William A. Davis honored with emeritus status
William A. Davis, professor of electrical and computer engineering in the College of Engineering at Virginia Tech, has been conferred the title of “professor emeritus” by the Virginia Tech Board of Visitors.
The title of emeritus may be conferred on retired professors and associate professors, administrative officers, librarians, and exceptional staff members who are specially recommended to the board of visitors by Virginia Tech President Charles W. Steger. Nominated individuals who are approved by the board of visitors receive an emeritus certificate from the university.
A member of the Virginia Tech community since 1978, Davis has made significant contributions to research in the areas of antennas, electromagnetic fields, microwave and nonlinear measurements, communications circuits, radio engineering, and wireless applications. He has received more than $3 million in external research funding and has been awarded two U.S. patents.
Davis is a senior member of the Institute of Electronics and Electrical Engineers (IEEE) and is the current chair of Commission A (Metrology) of the International Union of Radio Science (URSI).
In his career, he has written 45 journal articles, 63 conference papers based on the full paper, 11 conference papers based on the abstract, and four book chapters. Davis has been published in significant archival literature such as IEEE Transactions on Antennas and Propagation, IEEE Antennas and Propagation Magazine, Radio Science, and IET: Microwaves, Antennas, and Propagation. Prestigious conference proceedings in which he has published include IEEE APS/URSI International Symposia, USNC-URSI National Radio Meeting, and URSI International General Assembly and Scientific Symposium. He has delivered 17 meeting talks.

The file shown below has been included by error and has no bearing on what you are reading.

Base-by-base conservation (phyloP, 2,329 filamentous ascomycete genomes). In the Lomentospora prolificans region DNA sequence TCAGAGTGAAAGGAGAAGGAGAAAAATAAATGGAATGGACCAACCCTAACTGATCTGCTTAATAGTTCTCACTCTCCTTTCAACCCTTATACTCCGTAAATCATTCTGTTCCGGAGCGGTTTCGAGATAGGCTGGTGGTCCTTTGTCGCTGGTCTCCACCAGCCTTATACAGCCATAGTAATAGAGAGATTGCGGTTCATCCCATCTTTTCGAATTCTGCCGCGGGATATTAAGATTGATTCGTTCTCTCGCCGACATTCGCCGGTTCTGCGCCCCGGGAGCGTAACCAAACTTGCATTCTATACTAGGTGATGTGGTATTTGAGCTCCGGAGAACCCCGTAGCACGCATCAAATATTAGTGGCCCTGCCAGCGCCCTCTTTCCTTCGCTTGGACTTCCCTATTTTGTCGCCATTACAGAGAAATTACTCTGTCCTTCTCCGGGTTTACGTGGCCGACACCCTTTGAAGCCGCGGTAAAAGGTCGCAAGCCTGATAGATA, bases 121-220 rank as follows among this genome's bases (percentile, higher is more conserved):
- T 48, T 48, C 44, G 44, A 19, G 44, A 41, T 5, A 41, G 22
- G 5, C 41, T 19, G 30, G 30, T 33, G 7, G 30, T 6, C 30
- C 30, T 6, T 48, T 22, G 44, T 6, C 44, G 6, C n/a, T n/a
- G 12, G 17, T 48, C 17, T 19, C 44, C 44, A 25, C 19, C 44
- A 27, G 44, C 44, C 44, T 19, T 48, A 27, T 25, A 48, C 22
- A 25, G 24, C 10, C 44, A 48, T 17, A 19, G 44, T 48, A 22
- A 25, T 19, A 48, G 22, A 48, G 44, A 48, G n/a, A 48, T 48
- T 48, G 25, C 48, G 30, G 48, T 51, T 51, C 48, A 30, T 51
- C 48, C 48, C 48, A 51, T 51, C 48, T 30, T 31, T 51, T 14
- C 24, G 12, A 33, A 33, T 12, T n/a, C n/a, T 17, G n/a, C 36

Davis taught a wide range of courses from the sophomore to the advanced graduate levels. He has advised numerous undergraduate and graduate students during his career, and has served as the graduate advisor for 24 master’s degree students, 15 Ph.D. students, and nine non-thesis graduate students. He has two master’s degree students and one Ph.D. student still in process.
He received his bachelor's degree, master's degree, and doctoral degree from the University of Illinois.
Dedicated to its motto, Ut Prosim (That I May Serve), Virginia Tech takes a hands-on, engaging approach to education, preparing scholars to be leaders in their fields and communities. As the commonwealth’s most comprehensive university and its leading research institution, Virginia Tech offers 240 undergraduate and graduate degree programs to more than 31,000 students and manages a research portfolio of $513 million. The university fulfills its land-grant mission of transforming knowledge to practice through technological leadership and by fueling economic growth and job creation locally, regionally, and across Virginia.